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Norte Am. 11/02/2018

EEUU: Managing potato diseases in storage

High-tech solutions can help to find problems before they’ve become critical

An example of a hot spot detected with the FLIR One camera that gave no other indication of breakdown.

Whether it’s fresh or processing potatoes, any issue in storage needs to involve partnership with your end-user,” says Mary LeMere, an agronomy manager with McCain Foods based in Wisconsin.

LeMere was at Manitoba Potato Production Days in Brandon, Man. January 24 to 26 to deliver “lightning advice” on three key topics — managing late blight in storage, the impact of pile height on potato quality, and tips for using FLIR cameras to detect issues in the pile.

All three topics are highly relevant for Manitoba producers after a year that saw above-average volumes heading into storages around the province.

But LeMere says a common theme is the need to communicate with end-users, who have a stake in maintaining healthy spuds from the field to the plate.

Managing disease in storage

“Manitoba did have late blight in the field last summer,” said LeMere in an interview. “Sometimes infections in the field can be mild, and then you’ll be in the middle of storage and you’ll see defect reports showing up. What do you do?”

The first step, LeMere says, is to control the environment, then to communicate the discovery with the end-user. After this, producers should assess the level of infection and risk, monitor the progression of the disease, and sanitize any facilities or equipment that have come into contact with infected potatoes.

“Keep an eye on it if this happens, and sell the potatoes as quickly as you can,” LeMere said.


The risk of disease spreading in storage is influenced by many factors, but pile height is one producers sometimes overlook.

Stacking pile heights higher than the building is designed for can lead to an overall reduction in the air volume available per hundredweight of potatoes. It can also reduce the buffer zone at the top of the pile, which can result in condensation collecting on the ceiling, leading to disease risk.

LeMere says an added factor is that storage buildings are pressurized, meaning everything functions well with a certain level of static pressure. “If you have more than the normal amount of potatoes in your building and not enough headspace above the pile, your fans will work harder and have less output,” she said.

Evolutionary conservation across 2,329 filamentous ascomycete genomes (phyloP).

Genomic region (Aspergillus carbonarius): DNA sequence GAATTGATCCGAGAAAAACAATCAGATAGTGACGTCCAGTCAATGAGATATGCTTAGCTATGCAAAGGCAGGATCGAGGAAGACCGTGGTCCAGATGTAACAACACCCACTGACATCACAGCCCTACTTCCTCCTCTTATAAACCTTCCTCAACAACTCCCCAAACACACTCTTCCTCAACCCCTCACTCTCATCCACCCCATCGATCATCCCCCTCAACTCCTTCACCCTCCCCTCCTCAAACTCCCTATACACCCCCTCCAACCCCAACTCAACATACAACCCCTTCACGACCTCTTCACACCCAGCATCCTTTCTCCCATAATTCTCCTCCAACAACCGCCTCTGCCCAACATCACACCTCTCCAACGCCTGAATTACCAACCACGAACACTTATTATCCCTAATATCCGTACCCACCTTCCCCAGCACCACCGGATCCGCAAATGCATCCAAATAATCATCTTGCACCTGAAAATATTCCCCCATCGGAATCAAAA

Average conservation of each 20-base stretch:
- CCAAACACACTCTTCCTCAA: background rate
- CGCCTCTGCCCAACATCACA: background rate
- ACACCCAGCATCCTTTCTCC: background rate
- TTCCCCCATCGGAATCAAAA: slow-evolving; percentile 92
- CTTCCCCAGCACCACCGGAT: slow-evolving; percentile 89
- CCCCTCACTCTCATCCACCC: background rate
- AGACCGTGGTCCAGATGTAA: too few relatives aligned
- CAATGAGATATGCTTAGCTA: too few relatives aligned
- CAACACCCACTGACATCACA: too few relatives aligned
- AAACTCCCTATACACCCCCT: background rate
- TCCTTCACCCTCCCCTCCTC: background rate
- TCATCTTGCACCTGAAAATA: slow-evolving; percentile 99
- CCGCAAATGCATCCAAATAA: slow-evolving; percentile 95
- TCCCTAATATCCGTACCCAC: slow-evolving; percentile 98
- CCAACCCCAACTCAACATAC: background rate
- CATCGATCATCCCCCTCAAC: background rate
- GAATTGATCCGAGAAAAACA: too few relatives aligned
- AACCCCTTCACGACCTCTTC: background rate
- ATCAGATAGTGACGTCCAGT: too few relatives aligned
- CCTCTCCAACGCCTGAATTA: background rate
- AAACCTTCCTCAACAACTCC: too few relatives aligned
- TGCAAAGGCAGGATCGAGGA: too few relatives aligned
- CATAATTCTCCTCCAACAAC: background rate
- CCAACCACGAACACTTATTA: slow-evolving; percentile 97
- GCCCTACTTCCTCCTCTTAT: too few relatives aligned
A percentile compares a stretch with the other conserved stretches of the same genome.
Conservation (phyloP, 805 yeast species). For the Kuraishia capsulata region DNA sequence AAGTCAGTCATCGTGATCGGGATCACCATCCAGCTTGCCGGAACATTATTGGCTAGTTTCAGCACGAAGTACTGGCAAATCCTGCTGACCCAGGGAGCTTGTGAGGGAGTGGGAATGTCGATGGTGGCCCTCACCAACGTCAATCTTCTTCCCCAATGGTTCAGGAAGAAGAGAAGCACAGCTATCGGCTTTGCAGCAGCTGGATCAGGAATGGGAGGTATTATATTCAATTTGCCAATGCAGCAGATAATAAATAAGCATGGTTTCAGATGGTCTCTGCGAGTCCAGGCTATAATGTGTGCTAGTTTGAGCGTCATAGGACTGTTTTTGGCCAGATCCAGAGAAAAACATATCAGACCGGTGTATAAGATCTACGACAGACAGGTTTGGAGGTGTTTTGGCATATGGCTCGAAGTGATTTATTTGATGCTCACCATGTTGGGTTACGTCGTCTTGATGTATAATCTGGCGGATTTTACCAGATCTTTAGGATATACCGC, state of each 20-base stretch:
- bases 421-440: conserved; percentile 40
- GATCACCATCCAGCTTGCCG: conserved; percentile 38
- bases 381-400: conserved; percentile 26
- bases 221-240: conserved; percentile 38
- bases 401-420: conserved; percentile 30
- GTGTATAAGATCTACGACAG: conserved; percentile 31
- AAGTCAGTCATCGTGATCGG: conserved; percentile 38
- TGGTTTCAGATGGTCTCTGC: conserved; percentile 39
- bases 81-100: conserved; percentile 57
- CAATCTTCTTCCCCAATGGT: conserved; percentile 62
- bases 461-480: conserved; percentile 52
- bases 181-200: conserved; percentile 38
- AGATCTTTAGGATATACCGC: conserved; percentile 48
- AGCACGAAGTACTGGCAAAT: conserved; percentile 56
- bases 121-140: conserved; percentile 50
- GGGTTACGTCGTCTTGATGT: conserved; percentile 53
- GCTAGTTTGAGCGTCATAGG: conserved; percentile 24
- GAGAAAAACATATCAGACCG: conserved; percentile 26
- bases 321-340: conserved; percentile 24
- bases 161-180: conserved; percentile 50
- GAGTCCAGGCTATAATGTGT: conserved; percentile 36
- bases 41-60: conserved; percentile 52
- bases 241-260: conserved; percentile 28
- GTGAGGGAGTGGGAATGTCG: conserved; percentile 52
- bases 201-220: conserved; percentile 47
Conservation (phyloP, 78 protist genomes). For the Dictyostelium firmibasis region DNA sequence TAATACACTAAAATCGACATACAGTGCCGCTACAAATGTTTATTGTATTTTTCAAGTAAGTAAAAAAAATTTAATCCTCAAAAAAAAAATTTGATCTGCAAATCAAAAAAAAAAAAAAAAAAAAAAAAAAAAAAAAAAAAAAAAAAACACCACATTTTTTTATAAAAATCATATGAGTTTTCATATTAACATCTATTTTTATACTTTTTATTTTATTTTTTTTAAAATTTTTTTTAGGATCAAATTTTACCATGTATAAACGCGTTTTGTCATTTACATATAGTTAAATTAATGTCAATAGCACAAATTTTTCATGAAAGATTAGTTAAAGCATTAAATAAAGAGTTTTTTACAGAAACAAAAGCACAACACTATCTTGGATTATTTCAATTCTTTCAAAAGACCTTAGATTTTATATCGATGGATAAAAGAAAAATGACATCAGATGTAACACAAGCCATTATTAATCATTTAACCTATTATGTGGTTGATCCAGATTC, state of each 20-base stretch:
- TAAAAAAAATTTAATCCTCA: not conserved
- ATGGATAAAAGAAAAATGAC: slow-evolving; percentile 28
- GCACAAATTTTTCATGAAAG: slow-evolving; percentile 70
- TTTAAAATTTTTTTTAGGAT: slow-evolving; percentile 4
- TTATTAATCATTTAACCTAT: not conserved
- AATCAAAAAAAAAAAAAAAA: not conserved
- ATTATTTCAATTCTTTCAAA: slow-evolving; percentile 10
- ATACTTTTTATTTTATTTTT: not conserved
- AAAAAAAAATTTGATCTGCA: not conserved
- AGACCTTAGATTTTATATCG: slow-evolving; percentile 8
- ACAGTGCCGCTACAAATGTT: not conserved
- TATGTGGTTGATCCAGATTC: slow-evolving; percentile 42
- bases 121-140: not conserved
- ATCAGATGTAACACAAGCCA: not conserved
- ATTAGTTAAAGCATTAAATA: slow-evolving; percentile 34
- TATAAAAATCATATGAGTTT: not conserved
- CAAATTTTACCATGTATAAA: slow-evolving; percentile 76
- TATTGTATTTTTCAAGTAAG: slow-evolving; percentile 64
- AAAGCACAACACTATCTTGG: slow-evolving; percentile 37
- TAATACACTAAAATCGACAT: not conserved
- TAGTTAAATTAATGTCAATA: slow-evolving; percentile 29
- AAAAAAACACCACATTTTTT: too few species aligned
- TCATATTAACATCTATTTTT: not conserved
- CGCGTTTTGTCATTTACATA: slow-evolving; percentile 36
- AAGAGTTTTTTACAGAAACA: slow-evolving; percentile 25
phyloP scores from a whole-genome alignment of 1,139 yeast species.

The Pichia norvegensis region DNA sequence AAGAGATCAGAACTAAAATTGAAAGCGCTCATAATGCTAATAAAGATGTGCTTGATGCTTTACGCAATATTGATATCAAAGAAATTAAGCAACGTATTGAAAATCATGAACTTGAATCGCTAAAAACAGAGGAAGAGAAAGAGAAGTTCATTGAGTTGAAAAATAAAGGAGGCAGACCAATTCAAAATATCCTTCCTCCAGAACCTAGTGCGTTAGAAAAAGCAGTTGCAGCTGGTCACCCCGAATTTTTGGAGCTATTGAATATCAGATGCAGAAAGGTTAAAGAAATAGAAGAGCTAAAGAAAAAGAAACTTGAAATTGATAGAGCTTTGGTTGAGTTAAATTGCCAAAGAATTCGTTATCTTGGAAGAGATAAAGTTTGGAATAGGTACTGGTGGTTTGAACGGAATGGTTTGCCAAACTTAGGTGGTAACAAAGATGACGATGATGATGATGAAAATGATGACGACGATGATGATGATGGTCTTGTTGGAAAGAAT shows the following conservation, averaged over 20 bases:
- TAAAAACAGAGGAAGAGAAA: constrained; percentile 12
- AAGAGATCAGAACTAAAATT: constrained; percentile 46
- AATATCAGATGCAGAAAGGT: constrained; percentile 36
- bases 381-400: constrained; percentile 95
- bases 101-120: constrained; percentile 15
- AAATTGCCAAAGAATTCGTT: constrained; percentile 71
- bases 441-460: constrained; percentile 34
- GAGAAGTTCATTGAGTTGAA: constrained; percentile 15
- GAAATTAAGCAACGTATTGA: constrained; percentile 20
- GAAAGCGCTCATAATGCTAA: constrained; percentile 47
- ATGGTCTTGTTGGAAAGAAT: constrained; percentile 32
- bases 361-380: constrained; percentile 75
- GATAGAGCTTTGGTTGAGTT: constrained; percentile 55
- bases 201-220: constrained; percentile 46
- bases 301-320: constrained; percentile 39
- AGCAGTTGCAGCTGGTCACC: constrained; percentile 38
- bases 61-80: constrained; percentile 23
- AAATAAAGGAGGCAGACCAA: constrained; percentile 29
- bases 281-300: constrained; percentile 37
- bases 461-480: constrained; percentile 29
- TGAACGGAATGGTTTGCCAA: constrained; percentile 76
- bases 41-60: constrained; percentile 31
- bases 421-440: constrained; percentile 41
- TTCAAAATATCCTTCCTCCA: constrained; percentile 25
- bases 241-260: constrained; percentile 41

Some years, producers can get away with overstocking storages, but in bad years this can result in rot and breakdown.

And there’s more at risk than disease: chances of potatoes developing pressure bruising increase in overstocked storages, particularly when producers are used to running storages on the dry side, LeMere says.


Some producers shut off humidity when potatoes go into storage because the spuds respirate during the harvest period, producing a lot of moisture.

“The problem with turning off the humidity all the way is that that’s the time period when they are losing the most moisture — they have open skin surfaces and wounds, which lose moisture at a higher rate, and once you lose that moisture you can’t get it back,” LeMere said.

“What’s recommended at harvest is that when potatoes are producing 100 per cent humidity on their own, leave the system on standby so the relative humidity system kicks in as the humidity drops. Don’t turn it off completely for months at a time.”

Put technology to work

Producers aren’t without gadgets to help them assess potential risks in the pile, LeMere says.

McCain has started providing field and agronomy staff with tiny FLIR One cameras that attach to the bottom of their smartphones (iPhone or Android).

The thermal imaging infrared cameras — which have traditionally been used by heating, ventilation and air conditioning specialists and electricians — pick up heat readings, so McCain has put them to work looking for hot spots in potato piles.

“We’ve found buildings with gaps in their ventilations, where potatoes between ventilation pipes are getting warmer. We’ve found hot spots before they’ve developed a smell or started to rot — so we can pre-emptively stop the problem before it reaches physical breakdown,” LeMere said.

Producers can use the cameras from the start of harvest, measuring the temperature of loads going into storage, assessing temperature differences day to day.

“We’ve used it for making loading and unloading decisions: if you’re unloading and there’s some rot on the face of the pile, you can call the end-user to come get the top ones,” she said. “Then you can use the camera to check whether you’ve got it all.”

In the U.S., the camera retails for around US$250, and in Canada it costs around $330, says LeMere.

The camera isn’t a miracle worker — it detects heat coming off the surface of the pile, but not deep inside. It’s simply one more tool that can help producers pick up on storage issues.

As always, another solution is to reach out to the experts.

“Call me,” LeMere said. “I love talking to people about storage and potatoes, even if they’re not a McCain grower.”


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